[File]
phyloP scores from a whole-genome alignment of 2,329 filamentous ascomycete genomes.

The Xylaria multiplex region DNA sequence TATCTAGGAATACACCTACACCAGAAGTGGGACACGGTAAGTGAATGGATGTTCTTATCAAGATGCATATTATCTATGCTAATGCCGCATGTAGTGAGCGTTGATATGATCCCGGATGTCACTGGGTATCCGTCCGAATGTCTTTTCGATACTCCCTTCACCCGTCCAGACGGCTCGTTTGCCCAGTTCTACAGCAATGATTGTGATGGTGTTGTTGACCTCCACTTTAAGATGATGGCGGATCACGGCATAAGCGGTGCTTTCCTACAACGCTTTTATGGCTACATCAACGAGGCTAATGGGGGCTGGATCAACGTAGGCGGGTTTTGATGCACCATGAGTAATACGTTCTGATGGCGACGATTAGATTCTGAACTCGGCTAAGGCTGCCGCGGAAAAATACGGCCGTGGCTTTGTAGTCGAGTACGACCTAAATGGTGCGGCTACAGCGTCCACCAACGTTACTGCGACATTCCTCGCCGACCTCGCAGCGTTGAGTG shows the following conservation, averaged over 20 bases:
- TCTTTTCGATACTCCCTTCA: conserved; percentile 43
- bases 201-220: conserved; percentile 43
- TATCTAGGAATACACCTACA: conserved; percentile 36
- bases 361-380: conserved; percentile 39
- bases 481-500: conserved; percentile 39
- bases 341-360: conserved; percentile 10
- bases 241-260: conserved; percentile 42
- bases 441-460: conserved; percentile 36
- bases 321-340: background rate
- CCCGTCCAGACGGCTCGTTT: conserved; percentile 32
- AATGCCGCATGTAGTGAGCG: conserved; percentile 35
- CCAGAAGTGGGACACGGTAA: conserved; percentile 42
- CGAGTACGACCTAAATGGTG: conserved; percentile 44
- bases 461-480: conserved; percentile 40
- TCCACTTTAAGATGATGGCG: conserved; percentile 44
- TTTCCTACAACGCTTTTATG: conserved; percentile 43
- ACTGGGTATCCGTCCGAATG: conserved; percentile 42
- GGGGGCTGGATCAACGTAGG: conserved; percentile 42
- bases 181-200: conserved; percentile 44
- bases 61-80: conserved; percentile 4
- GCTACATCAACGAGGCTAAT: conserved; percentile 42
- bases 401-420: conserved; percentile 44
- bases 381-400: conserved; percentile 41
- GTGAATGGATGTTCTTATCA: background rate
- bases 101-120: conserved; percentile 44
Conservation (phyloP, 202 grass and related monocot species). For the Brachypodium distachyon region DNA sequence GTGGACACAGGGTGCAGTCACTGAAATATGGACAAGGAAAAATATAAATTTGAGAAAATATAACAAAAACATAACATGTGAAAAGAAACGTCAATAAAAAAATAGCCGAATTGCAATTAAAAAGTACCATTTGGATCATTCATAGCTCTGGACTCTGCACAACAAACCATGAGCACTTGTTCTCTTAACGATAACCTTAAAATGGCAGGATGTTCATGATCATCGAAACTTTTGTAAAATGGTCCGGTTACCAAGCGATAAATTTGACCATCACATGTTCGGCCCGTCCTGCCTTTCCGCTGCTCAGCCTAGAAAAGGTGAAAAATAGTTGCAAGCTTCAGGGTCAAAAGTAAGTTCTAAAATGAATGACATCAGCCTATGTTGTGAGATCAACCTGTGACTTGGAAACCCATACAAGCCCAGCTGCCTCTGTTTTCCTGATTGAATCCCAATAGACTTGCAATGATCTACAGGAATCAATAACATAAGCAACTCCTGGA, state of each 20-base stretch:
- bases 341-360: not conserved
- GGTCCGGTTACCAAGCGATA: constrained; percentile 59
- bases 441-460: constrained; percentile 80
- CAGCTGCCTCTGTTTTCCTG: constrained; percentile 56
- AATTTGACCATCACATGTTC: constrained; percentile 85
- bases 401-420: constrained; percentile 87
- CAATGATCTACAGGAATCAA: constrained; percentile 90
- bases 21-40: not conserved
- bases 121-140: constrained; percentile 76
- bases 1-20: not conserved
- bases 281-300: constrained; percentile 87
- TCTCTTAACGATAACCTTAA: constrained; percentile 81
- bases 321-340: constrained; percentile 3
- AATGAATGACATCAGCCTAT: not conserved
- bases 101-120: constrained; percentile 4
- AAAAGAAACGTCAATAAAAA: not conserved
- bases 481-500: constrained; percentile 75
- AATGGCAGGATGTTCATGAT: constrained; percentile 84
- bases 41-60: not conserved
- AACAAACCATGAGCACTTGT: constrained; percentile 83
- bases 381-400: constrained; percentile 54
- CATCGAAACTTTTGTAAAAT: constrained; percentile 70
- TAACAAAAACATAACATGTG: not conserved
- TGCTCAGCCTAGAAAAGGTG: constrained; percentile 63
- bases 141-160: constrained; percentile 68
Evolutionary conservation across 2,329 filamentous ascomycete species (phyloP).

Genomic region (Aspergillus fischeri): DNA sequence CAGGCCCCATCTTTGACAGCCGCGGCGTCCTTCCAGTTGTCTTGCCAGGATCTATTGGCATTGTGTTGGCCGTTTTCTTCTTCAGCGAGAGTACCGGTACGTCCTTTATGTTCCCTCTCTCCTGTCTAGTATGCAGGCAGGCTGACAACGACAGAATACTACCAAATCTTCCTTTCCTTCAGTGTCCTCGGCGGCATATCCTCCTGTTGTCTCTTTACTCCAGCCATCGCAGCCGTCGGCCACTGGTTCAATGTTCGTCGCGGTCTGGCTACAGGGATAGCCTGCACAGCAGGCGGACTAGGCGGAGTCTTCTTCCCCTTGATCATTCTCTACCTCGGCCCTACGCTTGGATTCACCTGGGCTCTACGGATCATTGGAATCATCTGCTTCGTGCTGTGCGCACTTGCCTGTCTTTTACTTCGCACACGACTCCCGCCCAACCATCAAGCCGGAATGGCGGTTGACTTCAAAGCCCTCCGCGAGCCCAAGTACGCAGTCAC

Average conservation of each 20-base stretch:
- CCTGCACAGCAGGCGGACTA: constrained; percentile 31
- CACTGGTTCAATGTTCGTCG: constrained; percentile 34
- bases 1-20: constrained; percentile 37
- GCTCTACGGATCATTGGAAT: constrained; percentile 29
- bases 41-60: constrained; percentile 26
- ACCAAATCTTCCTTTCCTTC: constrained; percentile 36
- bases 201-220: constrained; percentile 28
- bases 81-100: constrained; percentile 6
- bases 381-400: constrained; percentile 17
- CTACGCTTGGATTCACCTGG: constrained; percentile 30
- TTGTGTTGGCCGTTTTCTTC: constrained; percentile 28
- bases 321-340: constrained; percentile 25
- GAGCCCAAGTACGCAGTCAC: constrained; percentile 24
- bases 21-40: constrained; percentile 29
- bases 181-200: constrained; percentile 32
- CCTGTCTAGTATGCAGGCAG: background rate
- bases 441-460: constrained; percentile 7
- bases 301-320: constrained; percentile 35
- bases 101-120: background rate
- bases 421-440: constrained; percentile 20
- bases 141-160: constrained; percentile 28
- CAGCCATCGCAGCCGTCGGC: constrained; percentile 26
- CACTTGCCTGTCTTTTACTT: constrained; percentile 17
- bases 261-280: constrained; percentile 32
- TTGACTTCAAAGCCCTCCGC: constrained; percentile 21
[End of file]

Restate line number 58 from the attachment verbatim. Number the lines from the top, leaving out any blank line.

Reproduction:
- CACTGGTTCAATGTTCGTCG: constrained; percentile 34